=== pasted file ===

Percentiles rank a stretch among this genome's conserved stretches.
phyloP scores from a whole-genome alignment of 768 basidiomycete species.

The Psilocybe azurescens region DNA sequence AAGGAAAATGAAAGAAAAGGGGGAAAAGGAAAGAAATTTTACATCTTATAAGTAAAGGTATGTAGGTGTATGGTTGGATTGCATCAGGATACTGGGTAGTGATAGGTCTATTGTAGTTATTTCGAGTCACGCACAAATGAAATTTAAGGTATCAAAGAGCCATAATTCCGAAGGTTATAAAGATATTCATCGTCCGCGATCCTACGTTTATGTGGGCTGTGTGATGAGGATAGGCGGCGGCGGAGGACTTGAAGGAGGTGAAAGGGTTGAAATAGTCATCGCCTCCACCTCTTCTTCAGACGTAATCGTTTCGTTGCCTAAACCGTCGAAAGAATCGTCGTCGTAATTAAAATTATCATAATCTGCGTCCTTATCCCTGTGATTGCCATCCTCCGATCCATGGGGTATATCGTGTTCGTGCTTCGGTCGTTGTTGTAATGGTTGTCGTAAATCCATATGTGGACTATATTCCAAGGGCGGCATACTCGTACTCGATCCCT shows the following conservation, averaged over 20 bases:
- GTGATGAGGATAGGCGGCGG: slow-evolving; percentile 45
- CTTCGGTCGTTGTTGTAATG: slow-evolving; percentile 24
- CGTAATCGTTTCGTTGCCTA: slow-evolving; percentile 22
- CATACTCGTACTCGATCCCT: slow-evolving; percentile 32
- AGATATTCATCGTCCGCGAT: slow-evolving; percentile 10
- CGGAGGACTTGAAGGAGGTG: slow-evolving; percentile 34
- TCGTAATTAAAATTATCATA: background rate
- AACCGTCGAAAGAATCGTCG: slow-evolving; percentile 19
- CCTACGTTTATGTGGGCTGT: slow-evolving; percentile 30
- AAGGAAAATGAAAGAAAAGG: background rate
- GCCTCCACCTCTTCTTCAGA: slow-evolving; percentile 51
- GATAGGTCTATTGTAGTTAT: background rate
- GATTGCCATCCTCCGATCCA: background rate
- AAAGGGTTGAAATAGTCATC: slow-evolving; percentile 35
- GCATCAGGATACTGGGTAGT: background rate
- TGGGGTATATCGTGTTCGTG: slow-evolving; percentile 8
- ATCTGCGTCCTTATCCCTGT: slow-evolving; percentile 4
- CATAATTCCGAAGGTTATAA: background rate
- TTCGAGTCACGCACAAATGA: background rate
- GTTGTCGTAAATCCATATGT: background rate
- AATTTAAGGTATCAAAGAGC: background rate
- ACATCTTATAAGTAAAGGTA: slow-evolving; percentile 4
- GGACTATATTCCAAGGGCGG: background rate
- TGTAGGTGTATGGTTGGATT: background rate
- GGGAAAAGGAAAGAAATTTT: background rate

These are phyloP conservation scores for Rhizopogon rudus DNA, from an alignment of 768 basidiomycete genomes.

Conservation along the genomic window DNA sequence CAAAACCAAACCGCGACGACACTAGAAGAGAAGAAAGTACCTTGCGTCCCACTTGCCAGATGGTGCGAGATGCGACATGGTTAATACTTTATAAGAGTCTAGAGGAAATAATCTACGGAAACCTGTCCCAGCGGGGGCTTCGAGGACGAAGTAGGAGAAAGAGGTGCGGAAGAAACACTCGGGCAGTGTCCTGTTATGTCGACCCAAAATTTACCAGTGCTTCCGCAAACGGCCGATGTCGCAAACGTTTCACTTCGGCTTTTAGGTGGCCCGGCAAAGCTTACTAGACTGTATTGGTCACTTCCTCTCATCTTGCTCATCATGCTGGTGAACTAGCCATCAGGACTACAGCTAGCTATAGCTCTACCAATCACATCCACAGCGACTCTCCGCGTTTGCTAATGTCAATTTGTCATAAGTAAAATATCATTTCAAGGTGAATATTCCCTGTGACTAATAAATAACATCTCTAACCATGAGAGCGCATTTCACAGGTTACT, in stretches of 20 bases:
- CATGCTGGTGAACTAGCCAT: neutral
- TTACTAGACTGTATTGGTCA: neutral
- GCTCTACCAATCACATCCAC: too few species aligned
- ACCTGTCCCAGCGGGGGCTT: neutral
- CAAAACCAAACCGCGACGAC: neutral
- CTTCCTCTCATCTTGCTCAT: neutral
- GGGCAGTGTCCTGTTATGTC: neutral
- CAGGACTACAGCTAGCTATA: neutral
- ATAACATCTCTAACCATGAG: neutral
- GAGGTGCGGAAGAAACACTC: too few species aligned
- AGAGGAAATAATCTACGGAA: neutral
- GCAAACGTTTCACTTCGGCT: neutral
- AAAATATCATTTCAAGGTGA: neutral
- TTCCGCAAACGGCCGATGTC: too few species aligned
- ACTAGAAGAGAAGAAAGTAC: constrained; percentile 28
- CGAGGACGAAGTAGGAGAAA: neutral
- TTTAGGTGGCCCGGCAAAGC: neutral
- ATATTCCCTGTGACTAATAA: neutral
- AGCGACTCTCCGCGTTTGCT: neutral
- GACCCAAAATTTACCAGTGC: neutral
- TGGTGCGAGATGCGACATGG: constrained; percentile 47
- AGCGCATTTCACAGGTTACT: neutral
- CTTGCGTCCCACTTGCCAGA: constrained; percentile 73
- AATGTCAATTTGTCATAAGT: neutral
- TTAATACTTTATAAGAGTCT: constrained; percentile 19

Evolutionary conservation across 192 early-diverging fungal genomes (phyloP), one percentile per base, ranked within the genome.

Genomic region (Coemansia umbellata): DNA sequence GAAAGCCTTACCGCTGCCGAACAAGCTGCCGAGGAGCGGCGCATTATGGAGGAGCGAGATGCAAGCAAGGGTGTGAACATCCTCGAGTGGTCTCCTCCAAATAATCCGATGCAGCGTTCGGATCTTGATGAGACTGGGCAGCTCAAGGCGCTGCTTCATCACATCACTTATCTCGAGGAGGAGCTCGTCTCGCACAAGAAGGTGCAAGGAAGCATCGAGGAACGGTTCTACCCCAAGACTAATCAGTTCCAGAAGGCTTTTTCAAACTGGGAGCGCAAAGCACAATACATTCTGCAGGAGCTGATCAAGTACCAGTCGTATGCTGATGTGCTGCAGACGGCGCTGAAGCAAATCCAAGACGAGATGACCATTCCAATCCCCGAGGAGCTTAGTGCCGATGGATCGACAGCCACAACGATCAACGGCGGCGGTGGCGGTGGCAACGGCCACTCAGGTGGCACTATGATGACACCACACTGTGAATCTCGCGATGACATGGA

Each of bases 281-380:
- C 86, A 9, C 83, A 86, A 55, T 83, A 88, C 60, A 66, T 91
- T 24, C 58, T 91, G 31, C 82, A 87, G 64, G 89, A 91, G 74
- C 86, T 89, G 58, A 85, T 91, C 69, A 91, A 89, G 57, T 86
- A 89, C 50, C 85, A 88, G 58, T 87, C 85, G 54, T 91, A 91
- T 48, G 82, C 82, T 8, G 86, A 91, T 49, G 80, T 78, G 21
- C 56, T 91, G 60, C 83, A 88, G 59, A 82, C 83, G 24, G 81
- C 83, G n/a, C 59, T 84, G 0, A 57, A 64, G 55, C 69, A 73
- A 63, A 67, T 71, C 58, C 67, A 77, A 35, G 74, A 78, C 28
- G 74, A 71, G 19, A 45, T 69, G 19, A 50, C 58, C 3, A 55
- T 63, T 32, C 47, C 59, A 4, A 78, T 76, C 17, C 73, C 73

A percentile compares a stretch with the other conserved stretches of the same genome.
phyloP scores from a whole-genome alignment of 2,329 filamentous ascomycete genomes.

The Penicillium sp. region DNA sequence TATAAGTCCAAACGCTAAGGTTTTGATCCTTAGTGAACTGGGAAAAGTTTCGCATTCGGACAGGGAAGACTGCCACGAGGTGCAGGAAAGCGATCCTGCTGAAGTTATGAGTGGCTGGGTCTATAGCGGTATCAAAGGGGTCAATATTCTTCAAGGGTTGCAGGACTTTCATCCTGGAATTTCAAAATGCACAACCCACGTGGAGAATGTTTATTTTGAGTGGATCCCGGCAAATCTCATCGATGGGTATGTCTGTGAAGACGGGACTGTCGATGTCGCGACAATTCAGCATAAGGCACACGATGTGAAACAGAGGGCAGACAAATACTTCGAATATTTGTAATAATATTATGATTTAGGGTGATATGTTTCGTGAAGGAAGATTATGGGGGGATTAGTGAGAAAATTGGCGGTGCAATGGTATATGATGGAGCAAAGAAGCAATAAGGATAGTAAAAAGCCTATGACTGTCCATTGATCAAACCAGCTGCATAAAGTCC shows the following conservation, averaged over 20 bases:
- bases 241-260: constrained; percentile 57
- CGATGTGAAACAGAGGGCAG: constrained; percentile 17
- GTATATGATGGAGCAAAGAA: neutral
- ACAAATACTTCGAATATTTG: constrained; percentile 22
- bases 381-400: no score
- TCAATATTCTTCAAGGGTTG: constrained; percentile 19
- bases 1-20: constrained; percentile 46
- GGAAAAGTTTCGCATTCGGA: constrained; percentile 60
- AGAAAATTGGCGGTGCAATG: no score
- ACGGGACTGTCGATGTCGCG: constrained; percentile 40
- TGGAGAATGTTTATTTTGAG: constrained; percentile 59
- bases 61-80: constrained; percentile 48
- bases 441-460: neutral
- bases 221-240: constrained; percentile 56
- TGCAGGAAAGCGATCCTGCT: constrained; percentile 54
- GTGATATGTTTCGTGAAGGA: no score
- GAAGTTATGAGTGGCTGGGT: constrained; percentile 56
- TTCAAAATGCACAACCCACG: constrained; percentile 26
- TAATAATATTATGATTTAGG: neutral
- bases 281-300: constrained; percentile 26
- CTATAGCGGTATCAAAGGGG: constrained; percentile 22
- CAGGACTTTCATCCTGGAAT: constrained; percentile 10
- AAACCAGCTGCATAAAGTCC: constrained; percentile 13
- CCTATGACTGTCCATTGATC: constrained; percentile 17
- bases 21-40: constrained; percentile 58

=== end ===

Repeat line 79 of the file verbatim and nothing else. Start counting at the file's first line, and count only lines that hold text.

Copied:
- GGAAAAGTTTCGCATTCGGA: constrained; percentile 60